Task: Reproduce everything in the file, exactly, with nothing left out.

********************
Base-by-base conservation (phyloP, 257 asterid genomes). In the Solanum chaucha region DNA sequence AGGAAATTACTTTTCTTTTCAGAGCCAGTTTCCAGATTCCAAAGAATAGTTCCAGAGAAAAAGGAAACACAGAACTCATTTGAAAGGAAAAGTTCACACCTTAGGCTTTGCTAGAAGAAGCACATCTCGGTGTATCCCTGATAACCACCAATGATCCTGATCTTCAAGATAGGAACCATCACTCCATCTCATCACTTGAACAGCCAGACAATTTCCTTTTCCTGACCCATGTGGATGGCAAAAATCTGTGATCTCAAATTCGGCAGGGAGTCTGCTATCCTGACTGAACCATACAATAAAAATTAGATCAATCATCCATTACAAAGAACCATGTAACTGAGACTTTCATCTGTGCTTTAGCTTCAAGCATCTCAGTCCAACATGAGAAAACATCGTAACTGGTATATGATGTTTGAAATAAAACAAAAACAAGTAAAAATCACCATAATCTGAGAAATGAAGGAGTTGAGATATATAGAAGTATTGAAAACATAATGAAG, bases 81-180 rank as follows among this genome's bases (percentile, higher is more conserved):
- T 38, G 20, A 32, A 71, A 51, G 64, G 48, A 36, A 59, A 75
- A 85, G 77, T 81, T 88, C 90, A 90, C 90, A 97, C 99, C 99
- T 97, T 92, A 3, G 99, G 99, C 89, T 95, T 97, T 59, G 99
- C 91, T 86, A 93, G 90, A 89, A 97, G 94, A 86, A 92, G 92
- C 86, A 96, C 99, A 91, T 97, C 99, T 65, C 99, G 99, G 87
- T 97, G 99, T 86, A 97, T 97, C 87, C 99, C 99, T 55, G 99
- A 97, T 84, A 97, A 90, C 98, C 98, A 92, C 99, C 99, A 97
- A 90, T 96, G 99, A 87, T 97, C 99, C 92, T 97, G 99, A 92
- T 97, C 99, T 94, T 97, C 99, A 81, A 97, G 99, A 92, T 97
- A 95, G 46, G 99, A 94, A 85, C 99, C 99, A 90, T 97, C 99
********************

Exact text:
Base-by-base conservation (phyloP, 257 asterid genomes). In the Solanum chaucha region DNA sequence AGGAAATTACTTTTCTTTTCAGAGCCAGTTTCCAGATTCCAAAGAATAGTTCCAGAGAAAAAGGAAACACAGAACTCATTTGAAAGGAAAAGTTCACACCTTAGGCTTTGCTAGAAGAAGCACATCTCGGTGTATCCCTGATAACCACCAATGATCCTGATCTTCAAGATAGGAACCATCACTCCATCTCATCACTTGAACAGCCAGACAATTTCCTTTTCCTGACCCATGTGGATGGCAAAAATCTGTGATCTCAAATTCGGCAGGGAGTCTGCTATCCTGACTGAACCATACAATAAAAATTAGATCAATCATCCATTACAAAGAACCATGTAACTGAGACTTTCATCTGTGCTTTAGCTTCAAGCATCTCAGTCCAACATGAGAAAACATCGTAACTGGTATATGATGTTTGAAATAAAACAAAAACAAGTAAAAATCACCATAATCTGAGAAATGAAGGAGTTGAGATATATAGAAGTATTGAAAACATAATGAAG, bases 81-180 rank as follows among this genome's bases (percentile, higher is more conserved):
- T 38, G 20, A 32, A 71, A 51, G 64, G 48, A 36, A 59, A 75
- A 85, G 77, T 81, T 88, C 90, A 90, C 90, A 97, C 99, C 99
- T 97, T 92, A 3, G 99, G 99, C 89, T 95, T 97, T 59, G 99
- C 91, T 86, A 93, G 90, A 89, A 97, G 94, A 86, A 92, G 92
- C 86, A 96, C 99, A 91, T 97, C 99, T 65, C 99, G 99, G 87
- T 97, G 99, T 86, A 97, T 97, C 87, C 99, C 99, T 55, G 99
- A 97, T 84, A 97, A 90, C 98, C 98, A 92, C 99, C 99, A 97
- A 90, T 96, G 99, A 87, T 97, C 99, C 92, T 97, G 99, A 92
- T 97, C 99, T 94, T 97, C 99, A 81, A 97, G 99, A 92, T 97
- A 95, G 46, G 99, A 94, A 85, C 99, C 99, A 90, T 97, C 99